The United Nations has decided to tackle spam – and it thinks it can do it within two years by standardising legislation around the world. The International Telecommunications Union is hosting a meeting on spam in Geneva bringing together regulators from 60 countries, the Council of Europe and the World Trade Organisation.
Hopefully their anti-spam strategy will be to get them all in one room and crack their heads together until they agree to do something for a change. Yes, I have had a lot of spam today, thanks for asking.
“(We have) an epidemic on our hands that we need to learn how to control,” Robert Horton, the acting chief of the Australian communications authority, told reporters: “International cooperation is the ultimate goal.”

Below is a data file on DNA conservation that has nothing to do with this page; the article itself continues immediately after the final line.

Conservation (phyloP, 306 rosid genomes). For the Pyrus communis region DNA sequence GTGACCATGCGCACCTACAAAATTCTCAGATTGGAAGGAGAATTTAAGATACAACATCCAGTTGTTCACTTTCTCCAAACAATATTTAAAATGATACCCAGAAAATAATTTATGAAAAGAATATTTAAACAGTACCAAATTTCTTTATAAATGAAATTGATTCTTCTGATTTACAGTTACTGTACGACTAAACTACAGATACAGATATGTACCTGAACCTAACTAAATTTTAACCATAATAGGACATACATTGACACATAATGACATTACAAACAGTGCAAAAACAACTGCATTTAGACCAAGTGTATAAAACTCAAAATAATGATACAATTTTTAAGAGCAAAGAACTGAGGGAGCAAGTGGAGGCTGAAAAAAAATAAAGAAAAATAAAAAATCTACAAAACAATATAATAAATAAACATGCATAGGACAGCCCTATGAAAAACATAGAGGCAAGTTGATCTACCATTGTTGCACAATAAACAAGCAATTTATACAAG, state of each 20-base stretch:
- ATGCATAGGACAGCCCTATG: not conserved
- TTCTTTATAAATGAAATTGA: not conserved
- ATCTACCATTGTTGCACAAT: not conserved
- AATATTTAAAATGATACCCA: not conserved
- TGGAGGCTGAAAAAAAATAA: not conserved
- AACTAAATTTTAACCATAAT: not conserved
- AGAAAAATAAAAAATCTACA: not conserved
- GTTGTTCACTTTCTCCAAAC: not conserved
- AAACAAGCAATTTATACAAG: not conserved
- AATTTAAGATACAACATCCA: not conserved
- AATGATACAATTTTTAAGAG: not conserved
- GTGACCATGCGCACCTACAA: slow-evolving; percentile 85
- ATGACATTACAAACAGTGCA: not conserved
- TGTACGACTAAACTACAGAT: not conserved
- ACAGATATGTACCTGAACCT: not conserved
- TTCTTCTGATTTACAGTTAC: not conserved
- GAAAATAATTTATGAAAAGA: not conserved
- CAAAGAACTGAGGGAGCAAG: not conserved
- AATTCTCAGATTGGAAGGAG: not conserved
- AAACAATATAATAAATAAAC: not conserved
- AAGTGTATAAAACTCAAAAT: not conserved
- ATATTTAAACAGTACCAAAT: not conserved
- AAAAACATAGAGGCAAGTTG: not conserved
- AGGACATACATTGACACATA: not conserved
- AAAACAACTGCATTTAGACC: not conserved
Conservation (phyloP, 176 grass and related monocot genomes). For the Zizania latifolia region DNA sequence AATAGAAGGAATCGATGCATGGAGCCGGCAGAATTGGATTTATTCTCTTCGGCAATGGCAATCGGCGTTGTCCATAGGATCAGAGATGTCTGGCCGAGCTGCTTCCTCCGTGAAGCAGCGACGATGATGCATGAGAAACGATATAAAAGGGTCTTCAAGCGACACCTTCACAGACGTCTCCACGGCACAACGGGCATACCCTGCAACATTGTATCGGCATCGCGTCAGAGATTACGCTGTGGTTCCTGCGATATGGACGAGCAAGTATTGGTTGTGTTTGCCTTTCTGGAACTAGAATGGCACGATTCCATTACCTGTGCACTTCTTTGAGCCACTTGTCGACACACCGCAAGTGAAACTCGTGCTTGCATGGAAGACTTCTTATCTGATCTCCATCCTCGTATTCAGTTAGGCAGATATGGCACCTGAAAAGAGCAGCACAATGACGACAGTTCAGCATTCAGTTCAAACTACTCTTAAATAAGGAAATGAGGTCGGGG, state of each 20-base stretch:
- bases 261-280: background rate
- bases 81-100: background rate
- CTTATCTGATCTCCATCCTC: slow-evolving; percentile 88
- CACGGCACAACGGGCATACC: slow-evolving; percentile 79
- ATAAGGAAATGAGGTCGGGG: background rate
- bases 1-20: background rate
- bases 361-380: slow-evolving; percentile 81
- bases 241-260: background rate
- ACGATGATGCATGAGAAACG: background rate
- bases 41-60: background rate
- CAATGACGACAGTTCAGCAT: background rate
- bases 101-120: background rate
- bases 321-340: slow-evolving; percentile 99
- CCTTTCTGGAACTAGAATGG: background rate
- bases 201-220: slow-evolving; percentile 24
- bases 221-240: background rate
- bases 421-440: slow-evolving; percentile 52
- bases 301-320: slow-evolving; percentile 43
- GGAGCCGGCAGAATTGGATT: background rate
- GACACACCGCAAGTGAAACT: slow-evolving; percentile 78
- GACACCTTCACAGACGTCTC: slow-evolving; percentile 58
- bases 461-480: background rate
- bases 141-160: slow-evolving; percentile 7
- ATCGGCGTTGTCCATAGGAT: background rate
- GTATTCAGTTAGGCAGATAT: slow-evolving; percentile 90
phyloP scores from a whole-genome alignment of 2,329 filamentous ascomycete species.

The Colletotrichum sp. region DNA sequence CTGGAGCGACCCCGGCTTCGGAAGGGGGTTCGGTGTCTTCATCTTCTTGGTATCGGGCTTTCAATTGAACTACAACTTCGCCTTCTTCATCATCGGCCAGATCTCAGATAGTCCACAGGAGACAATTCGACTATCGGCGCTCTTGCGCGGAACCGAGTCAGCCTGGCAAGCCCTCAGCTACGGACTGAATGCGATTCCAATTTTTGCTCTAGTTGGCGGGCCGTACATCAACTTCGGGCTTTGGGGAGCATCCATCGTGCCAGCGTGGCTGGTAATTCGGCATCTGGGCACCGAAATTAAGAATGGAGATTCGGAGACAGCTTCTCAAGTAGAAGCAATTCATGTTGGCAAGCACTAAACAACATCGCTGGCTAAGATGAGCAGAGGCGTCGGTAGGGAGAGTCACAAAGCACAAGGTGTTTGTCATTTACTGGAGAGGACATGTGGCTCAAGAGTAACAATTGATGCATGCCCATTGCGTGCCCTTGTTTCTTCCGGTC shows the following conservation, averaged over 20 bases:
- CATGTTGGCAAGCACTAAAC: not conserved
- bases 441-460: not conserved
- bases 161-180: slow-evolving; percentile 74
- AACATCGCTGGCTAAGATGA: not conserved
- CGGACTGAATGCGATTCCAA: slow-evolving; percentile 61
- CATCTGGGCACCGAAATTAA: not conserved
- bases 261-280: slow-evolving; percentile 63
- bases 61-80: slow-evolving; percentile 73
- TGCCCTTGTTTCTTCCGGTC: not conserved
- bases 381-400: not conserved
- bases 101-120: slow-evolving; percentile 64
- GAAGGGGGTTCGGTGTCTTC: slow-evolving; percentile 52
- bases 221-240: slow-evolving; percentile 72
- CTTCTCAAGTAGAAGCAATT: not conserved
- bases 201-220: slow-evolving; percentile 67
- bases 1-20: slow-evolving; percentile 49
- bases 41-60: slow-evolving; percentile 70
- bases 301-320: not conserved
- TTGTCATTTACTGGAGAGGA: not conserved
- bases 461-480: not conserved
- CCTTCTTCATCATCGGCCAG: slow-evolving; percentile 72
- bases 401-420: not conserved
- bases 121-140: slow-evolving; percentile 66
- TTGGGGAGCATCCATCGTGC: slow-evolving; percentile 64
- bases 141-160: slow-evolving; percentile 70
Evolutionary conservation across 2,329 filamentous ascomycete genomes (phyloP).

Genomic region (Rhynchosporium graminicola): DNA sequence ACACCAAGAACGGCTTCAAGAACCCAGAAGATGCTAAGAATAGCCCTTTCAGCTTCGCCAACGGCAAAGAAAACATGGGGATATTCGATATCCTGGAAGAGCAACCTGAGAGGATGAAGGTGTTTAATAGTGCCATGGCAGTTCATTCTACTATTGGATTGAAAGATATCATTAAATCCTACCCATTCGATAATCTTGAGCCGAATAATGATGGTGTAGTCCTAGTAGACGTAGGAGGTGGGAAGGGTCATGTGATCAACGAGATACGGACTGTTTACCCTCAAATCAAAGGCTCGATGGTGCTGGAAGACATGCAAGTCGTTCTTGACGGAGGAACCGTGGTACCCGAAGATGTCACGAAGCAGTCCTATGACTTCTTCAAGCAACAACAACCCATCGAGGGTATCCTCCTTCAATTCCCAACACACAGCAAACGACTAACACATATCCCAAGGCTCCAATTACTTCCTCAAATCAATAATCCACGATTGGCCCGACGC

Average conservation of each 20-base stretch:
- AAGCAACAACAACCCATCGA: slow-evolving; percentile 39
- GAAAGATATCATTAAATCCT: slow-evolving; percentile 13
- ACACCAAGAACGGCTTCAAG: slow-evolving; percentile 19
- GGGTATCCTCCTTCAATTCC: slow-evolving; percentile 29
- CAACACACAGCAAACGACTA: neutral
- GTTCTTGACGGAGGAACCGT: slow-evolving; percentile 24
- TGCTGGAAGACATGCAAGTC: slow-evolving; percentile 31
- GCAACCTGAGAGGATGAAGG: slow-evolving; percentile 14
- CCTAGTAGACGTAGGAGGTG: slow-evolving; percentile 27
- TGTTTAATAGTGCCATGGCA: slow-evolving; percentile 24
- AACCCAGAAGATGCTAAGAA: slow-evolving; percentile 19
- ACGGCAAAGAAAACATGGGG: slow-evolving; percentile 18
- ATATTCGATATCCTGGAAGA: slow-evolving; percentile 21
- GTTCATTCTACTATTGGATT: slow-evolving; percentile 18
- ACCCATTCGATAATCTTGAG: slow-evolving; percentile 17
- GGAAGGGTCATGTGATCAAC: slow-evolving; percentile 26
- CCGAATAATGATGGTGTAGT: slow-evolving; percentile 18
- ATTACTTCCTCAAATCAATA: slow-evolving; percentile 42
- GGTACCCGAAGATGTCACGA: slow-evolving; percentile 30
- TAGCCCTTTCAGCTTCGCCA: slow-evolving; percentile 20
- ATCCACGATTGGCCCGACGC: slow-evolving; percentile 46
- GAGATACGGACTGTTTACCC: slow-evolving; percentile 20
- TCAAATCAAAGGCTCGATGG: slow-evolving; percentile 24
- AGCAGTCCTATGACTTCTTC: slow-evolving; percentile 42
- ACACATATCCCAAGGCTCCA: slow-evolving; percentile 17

The UN intends to provide examples of anti-spam legislation for countries to adopt, to make prosecution and cross-border co-operation easier. How this will be regarded in countries that make a profit from sending spam is yet to be seen.
“If we don’t work together,” said Robert Shaw, Internet strategy expert with the United Nations’ International Telecommunications Union (ITU), “we may see millions of people abandoning the Net entirely, out of frustration and disgust.”
You’ve got that right, Bob. I’ll be back in two years to see if the UN’s strategy worked.
The ITU estimates that 85% of all email is now spam, compared to “just” 35% last year, and that anti-spam protection now costs computer users US$25 billion (€20.2 billion) a year. Roughly enough to feed everyone on the planet.